Postlockdown employment challenges
It’s Day 71 of the Luzon-wide lockdown and there is no assurance the government would lift it by the end of the month.
The country’s labor sector is now on pins and needles about its future.
There is reason for that pessimism because the contraction of the economy, with its adverse financial consequences, is a foregone conclusion.
It’s just a matter of figuring out whether it will be a one-digit or two-digit dip, and no amount of optimistic forecast from the economic managers can ease the apprehension over that gloomy scenario.
With the anticipated enforcement of social distancing and other preventive health regulations, businesses that would be adversely affected by those measures may have to drastically downsize, or worse, cease operations.
Labor Secretary Silvestre Bello III said in a recent Senate hearing some five to 10 million workers in the Philippines could be rendered jobless due to the crisis brought about by the new coronovirus disease (COVID-19) and the consequent lockdown to stem its spread.
Besides, 250,000 or more overseas Filipino workers (OFWs) who have been adversely affected by the global health crisis may have to return to the country.
Bello also said some 500,000 repatriated OFWs had already applied for his department’s one-time P10,000-financial assistance. This number is expected to rise when more OFWs are repatriated.
Left out of the employment equation is the fact that, by the end of this month, thousands of Filipinos would graduate from the country’s 2,300 colleges and universities.
Except for a handful who would join the family business or take up further studies, the majority of the new graduates are expected to immediately look for gainful employment.
They would be competing with displaced workers and returning OFWs in the businesses that may survive COVID-19’s debilitating impact on the economy.That huge army of unemployed Filipinos presents a serious social problem that must be quickly addressed by the government.
Palliative solutions, e.g. special financial assistance and occasional supply of basic necessities, have limited effect. They cannot be sustained for a long period of time because of the government’s limited resources.With the government already hard-pressed providing financial assistance to the country’s “poorest of the poor,” expanding that effort to cover unemployed Filipinos would be wishful thinking. There is no way can it be done without bankrupting the government.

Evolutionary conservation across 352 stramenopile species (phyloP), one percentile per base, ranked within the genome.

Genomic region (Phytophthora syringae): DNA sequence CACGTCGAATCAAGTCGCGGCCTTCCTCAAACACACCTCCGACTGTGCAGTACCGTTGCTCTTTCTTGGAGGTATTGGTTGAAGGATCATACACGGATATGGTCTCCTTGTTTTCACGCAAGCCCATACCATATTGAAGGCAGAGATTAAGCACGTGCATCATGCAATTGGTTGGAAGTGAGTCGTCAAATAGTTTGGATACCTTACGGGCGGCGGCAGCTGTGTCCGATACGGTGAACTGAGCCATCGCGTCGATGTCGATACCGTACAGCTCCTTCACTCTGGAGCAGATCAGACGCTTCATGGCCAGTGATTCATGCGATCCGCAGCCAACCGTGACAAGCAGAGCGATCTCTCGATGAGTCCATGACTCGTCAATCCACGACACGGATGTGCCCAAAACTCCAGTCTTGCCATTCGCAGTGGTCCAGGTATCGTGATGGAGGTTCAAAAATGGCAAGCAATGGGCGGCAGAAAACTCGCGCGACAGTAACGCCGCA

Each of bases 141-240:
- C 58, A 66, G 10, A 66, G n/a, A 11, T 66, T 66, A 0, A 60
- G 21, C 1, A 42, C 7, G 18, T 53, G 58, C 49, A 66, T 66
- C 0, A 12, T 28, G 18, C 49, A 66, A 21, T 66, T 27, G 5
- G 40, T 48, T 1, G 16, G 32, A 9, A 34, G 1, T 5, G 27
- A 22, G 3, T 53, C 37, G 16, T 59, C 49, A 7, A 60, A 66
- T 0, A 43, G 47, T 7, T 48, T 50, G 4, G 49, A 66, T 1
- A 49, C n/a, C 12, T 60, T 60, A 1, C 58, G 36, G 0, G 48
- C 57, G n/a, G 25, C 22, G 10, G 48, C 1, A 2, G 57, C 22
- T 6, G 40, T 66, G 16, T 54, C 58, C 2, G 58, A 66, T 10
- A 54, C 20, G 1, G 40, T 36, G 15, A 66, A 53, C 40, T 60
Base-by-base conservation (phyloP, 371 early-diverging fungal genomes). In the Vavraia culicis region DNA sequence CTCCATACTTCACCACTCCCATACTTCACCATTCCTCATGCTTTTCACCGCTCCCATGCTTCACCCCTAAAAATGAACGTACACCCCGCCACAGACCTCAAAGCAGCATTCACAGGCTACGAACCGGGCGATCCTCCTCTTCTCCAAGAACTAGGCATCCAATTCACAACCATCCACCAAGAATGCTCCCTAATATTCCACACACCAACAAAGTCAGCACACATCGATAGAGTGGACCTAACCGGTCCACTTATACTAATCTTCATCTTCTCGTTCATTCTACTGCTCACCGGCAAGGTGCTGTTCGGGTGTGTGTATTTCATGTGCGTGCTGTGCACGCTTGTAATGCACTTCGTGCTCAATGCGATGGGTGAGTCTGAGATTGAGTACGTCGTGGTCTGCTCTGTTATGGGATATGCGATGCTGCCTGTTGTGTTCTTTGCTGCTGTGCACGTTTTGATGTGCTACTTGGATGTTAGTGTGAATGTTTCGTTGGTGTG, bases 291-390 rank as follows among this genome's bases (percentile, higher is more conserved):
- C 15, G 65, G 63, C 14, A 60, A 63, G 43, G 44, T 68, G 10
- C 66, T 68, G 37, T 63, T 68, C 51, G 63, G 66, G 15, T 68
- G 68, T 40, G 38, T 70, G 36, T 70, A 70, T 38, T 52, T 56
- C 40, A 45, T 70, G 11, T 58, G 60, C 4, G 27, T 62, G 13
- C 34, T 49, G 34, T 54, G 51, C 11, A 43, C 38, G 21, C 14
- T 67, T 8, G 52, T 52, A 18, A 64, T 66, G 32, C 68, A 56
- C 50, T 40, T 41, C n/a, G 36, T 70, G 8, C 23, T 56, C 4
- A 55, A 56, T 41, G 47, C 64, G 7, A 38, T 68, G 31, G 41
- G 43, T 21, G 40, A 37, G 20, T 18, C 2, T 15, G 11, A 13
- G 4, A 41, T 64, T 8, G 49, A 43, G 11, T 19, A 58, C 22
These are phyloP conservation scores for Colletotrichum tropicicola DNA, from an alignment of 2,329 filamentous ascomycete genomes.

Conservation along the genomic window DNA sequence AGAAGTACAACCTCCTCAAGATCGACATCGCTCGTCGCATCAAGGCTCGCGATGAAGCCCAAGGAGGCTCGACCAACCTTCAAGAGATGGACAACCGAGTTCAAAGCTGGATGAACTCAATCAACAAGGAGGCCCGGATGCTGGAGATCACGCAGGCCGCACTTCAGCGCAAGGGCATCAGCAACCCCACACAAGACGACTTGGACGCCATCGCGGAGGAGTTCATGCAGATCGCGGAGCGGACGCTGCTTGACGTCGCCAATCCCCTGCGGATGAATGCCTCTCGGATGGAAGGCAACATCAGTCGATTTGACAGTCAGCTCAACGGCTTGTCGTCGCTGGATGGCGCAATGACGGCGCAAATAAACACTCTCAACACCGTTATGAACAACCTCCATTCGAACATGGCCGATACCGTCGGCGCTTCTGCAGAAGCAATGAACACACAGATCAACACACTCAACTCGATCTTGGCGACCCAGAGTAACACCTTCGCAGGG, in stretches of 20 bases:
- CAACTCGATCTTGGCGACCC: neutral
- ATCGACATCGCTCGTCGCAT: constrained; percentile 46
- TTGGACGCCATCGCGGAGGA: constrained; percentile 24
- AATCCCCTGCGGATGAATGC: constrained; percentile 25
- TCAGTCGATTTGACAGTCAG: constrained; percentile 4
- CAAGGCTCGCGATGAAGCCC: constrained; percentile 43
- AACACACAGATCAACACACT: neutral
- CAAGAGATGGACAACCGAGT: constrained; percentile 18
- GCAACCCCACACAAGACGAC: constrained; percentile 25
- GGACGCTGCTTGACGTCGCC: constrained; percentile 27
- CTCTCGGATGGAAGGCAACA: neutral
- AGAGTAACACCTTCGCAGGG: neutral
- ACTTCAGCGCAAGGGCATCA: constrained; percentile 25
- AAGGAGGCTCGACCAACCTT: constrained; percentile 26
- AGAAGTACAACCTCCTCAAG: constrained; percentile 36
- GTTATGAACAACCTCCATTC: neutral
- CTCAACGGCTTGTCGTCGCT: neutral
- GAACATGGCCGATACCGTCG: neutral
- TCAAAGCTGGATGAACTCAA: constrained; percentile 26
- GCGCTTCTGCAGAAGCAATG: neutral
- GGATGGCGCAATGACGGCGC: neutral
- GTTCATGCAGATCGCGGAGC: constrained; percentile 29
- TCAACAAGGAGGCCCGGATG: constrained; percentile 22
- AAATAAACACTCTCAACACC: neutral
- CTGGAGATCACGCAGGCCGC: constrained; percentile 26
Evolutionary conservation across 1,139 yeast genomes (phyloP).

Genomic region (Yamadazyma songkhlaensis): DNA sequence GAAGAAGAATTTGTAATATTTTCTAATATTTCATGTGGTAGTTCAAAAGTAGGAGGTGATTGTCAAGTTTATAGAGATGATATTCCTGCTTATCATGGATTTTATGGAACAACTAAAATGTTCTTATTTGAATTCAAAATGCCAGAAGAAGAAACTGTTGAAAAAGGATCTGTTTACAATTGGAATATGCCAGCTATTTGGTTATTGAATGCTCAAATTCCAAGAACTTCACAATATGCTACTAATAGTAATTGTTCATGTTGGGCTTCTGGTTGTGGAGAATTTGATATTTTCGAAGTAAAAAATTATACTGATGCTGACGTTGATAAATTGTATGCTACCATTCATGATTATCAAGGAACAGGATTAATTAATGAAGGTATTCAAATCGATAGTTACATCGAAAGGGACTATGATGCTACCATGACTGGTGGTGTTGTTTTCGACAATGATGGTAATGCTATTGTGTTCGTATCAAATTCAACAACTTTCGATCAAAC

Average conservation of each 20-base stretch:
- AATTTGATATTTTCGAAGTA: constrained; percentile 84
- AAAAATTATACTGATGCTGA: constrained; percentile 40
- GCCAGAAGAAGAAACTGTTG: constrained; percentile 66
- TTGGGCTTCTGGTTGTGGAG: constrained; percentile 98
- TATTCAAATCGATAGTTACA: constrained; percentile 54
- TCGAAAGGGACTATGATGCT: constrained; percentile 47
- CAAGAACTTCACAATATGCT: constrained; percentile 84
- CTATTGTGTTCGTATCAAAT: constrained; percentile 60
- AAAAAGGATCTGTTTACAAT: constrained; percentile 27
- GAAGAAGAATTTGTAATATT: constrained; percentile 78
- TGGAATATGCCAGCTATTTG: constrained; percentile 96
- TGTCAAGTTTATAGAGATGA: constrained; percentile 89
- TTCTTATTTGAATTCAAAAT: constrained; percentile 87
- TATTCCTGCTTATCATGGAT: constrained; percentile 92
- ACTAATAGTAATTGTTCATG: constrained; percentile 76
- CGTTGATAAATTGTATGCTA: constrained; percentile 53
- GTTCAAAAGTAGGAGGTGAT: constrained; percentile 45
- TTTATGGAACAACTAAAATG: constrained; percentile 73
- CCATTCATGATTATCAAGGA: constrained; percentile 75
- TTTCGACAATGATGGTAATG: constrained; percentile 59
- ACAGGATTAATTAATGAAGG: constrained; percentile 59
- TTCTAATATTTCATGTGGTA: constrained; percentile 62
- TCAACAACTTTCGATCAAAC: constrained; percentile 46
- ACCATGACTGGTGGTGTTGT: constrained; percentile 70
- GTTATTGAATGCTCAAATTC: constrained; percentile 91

The solution to the looming massive unemployment problem lies in giving assistance to micro, small and medium-sized enterprises that employ 90 percent of the country’s workforce.
A bill has been filed in the House of Representatives for the adoption by the government of a business stimulus package worth P485 billion.
The proposal is aimed at providing funds for extensive COVID-19 testing, giving wage subsidies, making available zero-interest loans and supporting the government’s “Build, Build, Build” infrastructure program.The adoption of business stimulus measures to revive the national economy after getting hit by a financial crisis has proven to be effective in developed countries that have experienced it.
The idea is, the private sector shall take the lead or be at the forefront of the economic recovery, with the government limited to the role of providing assistance and incentives to encourage private initiative.
Given the proper safeguards against corruption and misuse of public funds, market forces and business considerations, not government direction, will be the linchpin of a viable economic recovery.
By limiting the government to a supporting role, political interference is minimized (something which some politicians may find difficult to do) and letting business people conduct their operations in a manner they think to be in their best interests, the national economy has very good chances of recovering quickly from the ill effects of the pandemic. Hopefully, this bill will not suffer the same fate that befell the tax reform measures the administration has earlier submitted for consideration by Congress. INQ
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